erik lundegaard

Sunday May 03, 2020

Ben Maddow by Walter Bernstein

“[My agent] paired me with a more experienced screenwriter named Ben Maddow. We were to adapt an English thriller called Kiss the Blood off My Hands. Once again it was a learning experience, only this time I did some actual writing. Maddow was a poet and, under the name of David Wolff, had written a documentary film about civil liberties called Native Land. I had liked the film and came to admire Maddow. He had a film sense that was then entirely new to me. He wrote for the eye as well as the mind, while I was still chained to the ear. He was also, like many of the New York writers I met in Hollywood, a product of the Depression. They all seemed touched with some ineffable sadness, as though the world had broken something in them that could never be entirely mended. Maddow had graduated from Columbia with a science degree in the pit of the Depression and had been unable to get any kind of job. For a year, he told me, he left his apartment only at night, roaming the city by himself until dawn. He had a taste for what was bent and melancholy. When he wrote a novel some years later, the final pages were a minute description of the garbage floating in the East River. After our collaboration he went on to write fine scripts for Intruder in the Dust and The Asphalt Jungle, and then he was blacklisted.” ...

[Bernstein then returned to New York and spent most of the 1950s on the blacklist, scrounging out work on television through fronts. Near the end of the decade, he was asked back to Hollywood—I believe to work on a project for Italian producer Carlo Ponti, who was married to Sophia Loren and didn't give a rat's ass about the blacklist.]

“While we were there, I heard that Ben Maddow was working openly again. He was at Twentieth Century-Fox, writing a movie for Elia Kazan. I found this hard to believe. It meant that he had given names. It was something I did not want to believe. I also did not understand it. Maddow had been working steadily since being blacklisted, mostly writing scripts for a writer-producer named Philip Yordan, who then placed his own name on them. He had written some very good ones, including the loopy western Johnny Guitar. Whatever he had done, he had not done because he was starving. ...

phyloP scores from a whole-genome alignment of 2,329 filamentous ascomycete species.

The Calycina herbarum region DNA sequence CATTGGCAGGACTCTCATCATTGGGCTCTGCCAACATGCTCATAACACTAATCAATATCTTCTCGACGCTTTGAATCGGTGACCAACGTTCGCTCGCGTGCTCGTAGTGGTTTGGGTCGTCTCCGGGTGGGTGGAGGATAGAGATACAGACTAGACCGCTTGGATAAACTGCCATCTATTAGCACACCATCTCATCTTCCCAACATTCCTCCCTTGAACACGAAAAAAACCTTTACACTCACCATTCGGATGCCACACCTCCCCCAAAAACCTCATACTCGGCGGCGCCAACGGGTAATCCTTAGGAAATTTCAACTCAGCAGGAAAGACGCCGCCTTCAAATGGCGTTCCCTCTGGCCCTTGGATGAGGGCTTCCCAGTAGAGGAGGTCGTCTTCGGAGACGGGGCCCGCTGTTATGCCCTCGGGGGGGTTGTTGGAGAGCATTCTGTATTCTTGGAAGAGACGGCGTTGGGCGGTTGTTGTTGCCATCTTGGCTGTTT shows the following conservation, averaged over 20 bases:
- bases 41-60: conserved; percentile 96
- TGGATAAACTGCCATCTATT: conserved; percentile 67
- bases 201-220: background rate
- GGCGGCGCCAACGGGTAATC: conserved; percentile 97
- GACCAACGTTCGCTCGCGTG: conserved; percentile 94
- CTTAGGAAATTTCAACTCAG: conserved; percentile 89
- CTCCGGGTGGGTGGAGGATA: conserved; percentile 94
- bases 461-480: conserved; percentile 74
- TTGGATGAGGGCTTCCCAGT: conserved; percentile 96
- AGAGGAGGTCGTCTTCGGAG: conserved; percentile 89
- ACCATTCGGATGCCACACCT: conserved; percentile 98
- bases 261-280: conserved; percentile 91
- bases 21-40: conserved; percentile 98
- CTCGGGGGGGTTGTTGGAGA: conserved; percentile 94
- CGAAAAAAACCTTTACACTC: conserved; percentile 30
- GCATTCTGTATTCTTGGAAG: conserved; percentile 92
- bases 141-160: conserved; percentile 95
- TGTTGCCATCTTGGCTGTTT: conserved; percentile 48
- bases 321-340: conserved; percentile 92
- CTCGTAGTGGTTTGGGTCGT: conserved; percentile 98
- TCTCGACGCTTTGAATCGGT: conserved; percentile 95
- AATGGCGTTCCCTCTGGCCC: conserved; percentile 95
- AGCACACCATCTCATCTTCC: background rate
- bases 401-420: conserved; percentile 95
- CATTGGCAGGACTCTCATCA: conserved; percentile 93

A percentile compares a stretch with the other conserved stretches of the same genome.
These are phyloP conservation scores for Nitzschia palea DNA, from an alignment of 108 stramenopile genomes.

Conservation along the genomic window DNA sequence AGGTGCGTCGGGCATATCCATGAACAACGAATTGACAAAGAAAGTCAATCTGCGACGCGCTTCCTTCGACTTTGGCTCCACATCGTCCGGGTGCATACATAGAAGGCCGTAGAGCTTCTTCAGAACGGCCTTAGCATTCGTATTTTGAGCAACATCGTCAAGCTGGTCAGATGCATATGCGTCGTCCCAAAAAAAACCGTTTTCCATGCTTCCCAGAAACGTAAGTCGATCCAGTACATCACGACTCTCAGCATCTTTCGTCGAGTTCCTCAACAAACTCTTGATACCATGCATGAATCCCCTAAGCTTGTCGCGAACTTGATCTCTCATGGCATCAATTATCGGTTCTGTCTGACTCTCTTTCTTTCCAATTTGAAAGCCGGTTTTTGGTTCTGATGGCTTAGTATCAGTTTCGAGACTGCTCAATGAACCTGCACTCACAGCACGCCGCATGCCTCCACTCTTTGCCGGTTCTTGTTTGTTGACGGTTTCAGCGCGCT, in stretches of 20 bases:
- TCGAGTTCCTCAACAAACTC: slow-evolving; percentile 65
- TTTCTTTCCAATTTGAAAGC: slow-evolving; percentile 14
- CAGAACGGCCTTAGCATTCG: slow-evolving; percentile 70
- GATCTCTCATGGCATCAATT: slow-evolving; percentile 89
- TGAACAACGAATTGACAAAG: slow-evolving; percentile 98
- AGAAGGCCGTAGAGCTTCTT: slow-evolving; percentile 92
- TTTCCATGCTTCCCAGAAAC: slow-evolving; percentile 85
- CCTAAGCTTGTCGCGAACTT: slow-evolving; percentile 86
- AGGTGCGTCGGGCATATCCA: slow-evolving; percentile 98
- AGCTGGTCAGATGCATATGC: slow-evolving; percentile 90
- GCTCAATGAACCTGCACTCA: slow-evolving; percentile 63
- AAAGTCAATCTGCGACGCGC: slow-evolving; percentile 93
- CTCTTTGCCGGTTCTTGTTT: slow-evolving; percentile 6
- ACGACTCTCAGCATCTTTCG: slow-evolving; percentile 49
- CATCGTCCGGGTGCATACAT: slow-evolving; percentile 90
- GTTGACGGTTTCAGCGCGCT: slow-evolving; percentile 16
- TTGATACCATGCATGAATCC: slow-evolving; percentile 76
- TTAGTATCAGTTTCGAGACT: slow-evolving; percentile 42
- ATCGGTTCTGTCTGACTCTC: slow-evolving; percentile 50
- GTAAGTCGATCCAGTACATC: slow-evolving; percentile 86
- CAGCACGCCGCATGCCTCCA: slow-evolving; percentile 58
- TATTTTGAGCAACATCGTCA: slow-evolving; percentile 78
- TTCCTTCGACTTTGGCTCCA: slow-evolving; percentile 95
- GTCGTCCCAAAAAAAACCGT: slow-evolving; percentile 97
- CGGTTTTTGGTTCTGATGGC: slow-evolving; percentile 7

”We met at a coffee shop and embraced. I found myself very glad to see him again and very apprehensive. We sat down and ordered two of the breakfast specials and then he said what I knew and feared he would say. He said it right away. He had testified in secret and named seven or eight or maybe ten people, he was not exactly sure how many, and now he was working again. ‘Why did you do it?’ I asked. “Why? You were working.' 'I couldn't stand going into the screening room after the lights were out,' he said. It had nothing to do with money or politics or being afraid or not able to work. He simply could no longer stand living in the shadows. ...

”I felt there was something I should feel that I was not feeling. I should feel anger or contempt or disgust. Maddow had not been forced to do what he did. He had been working, being paid well, surviving the blacklist better than most. He had gone through the worst of it. But there are no gradations of betrayal. He had sold his friends so he could come out of the dark. Now he stood in the light and he could put his name on his work, but he had sold his name as well as his friends. All I could feel was sadness."

— from Walter Bernstein's “Inside Out: A Memoir of the Blacklist”

Posted at 07:53 AM on Sunday May 03, 2020 in category Books  
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